I hope I will be forgiven for saying this, but we have had enough of spin and of reading about British Prime Ministers who, over the past 20 or 30 years, have said in the days preceding a summit that they will stand up for British national interests and ensure that they are protected, only to come back with a Chamberlain-esque piece of paper, saying, “I have negotiated very hard, got an opt-out from this and that, and succeeded in standing up for British interests,” when such guarantees are not worth the piece of paper they are written on. I suspect that agreements have already been made among the sherpas and the miners, and that our Prime Minister will be offered something, but that will not be enough

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unless it includes cast-iron guarantees that we can all accept and that protect our vital national interests, particularly those in relation to our financial sector.

Emma Reynolds (Wolverhampton North East) (Lab): Does the hon. Gentleman agree that it is not in our national interest that the Government are deeply divided on the issue, and that the Prime Minister is therefore weak and isolated in the European Union and less able to negotiate the sorts of things demanded by the hon. Gentleman?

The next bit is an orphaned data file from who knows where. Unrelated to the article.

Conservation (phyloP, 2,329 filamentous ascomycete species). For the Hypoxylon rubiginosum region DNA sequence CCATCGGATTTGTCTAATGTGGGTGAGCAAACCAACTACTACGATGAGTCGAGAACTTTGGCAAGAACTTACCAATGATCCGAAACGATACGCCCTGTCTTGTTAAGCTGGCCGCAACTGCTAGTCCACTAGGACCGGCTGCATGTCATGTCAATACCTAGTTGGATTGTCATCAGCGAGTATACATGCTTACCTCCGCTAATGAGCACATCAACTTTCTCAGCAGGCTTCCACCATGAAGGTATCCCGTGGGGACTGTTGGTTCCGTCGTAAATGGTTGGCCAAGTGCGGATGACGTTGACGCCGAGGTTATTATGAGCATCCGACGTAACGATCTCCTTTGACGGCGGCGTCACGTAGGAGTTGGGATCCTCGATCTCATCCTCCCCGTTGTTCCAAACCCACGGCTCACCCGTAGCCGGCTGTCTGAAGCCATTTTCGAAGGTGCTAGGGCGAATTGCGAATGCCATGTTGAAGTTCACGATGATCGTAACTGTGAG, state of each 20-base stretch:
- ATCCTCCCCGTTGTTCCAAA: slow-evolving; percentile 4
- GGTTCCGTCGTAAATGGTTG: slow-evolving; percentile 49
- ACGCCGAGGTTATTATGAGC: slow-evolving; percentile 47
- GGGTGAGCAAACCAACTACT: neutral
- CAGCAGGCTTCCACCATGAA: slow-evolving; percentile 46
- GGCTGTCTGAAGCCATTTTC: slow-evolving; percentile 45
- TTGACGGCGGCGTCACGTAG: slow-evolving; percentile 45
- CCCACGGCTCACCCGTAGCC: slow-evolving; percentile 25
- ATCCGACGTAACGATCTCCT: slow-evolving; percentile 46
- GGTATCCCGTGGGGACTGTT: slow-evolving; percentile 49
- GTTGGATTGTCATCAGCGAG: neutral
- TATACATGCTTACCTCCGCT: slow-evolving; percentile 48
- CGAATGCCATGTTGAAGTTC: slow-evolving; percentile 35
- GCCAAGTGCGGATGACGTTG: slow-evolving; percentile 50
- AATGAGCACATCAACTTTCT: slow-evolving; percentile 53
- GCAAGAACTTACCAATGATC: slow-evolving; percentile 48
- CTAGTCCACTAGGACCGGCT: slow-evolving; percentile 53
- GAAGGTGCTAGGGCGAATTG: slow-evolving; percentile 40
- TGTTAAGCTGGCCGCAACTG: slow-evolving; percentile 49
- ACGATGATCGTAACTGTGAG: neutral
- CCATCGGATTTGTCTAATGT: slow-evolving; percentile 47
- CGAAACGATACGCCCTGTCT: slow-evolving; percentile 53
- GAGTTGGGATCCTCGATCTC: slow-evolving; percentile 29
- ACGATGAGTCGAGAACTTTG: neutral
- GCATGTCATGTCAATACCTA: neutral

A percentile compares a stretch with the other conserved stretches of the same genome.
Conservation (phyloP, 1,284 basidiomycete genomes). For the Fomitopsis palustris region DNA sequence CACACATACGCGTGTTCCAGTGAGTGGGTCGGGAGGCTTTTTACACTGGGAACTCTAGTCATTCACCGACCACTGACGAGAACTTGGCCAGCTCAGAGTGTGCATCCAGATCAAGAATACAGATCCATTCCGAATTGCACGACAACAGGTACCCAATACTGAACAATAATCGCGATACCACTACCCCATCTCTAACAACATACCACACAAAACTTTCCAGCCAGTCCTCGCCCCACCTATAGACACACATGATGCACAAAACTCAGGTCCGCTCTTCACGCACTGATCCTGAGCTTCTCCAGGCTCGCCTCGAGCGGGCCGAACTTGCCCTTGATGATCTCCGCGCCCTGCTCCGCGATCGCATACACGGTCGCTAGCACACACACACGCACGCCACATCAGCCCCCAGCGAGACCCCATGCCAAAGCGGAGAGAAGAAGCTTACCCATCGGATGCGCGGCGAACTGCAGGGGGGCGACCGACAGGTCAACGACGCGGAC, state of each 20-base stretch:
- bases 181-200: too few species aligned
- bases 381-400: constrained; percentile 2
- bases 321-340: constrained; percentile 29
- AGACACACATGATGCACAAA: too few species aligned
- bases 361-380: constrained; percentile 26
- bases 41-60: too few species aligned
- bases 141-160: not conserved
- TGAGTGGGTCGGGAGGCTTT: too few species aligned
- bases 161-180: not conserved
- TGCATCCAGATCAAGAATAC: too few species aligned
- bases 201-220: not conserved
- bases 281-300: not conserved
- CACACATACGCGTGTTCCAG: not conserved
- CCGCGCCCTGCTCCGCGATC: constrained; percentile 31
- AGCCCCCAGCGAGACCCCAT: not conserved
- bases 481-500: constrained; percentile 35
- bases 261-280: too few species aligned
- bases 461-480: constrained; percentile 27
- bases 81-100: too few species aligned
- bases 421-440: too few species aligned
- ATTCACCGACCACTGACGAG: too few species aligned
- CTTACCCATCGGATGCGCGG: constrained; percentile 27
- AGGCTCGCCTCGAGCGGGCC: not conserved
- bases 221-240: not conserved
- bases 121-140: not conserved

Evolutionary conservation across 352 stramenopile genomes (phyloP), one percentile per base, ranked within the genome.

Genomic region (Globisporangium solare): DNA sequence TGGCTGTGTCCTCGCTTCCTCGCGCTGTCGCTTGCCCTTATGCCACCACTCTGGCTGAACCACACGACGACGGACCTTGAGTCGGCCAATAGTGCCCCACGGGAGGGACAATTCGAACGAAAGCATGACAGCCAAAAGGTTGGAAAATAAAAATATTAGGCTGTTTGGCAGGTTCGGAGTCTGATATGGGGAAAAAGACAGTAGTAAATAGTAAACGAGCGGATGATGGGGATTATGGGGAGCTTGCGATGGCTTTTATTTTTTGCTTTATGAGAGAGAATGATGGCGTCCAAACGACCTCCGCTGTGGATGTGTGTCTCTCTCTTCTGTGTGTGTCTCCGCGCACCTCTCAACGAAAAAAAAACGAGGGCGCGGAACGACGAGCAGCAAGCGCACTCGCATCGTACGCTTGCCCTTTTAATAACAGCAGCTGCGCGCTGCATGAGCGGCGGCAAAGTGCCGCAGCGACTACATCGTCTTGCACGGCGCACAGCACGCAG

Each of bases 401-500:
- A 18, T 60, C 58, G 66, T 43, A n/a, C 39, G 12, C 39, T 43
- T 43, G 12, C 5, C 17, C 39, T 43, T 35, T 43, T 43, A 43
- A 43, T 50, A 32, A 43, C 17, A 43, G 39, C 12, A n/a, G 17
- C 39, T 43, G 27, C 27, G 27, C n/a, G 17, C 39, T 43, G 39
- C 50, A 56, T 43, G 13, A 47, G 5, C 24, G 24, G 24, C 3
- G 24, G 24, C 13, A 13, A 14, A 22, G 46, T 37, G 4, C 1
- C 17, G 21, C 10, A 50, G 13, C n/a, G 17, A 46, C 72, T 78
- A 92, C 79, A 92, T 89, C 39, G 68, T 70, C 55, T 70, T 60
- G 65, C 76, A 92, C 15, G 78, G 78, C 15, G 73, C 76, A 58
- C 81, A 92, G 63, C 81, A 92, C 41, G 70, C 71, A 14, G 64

Mr Leigh: What is in our national interest—we see it in this Chamber today—is that patriotic Members of Parliament are prepared to speak up for the vital national interest. By speaking out this afternoon, we are actually supporting the Prime Minister in his negotiating stance, because I believe that we stand for what the British people want.

Kate Hoey (Vauxhall) (Lab): I would like it to be put on the record that, while not many Opposition Members are present, many of them, as well as many Labour party members and millions of Labour party supporters throughout the country, want to see our Prime Minister standing up for this country and making sure that we get some of those powers back. The most important thing that the country wants, however, is a referendum on the whole question of Europe.

Mr Leigh: I am very grateful to the hon. Lady for that intervention. Her courage, independence and intellect are widely admired throughout Parliament, because hers is a voice that stands up for reason and for democracy. I reiterate what the Secretaries of State for Northern Ireland and for Work and Pensions and many of us have said this week. The creation of true fiscal and monetary union throughout much of Europe, with the ability to compel nation states to, in effect, subscribe to particular levels of debt and taxation, is such a fundamental shift of power, that it would be a dereliction of duty, legalism in its worst form and slippery tactics, to say that that does not demand a referendum. We are talking about such a fundamental shift in our relationship with Europe that it would be an appalling attack on the good name of politicians and politics in general if, once again, we were to use mere legalism to say that a referendum is not needed.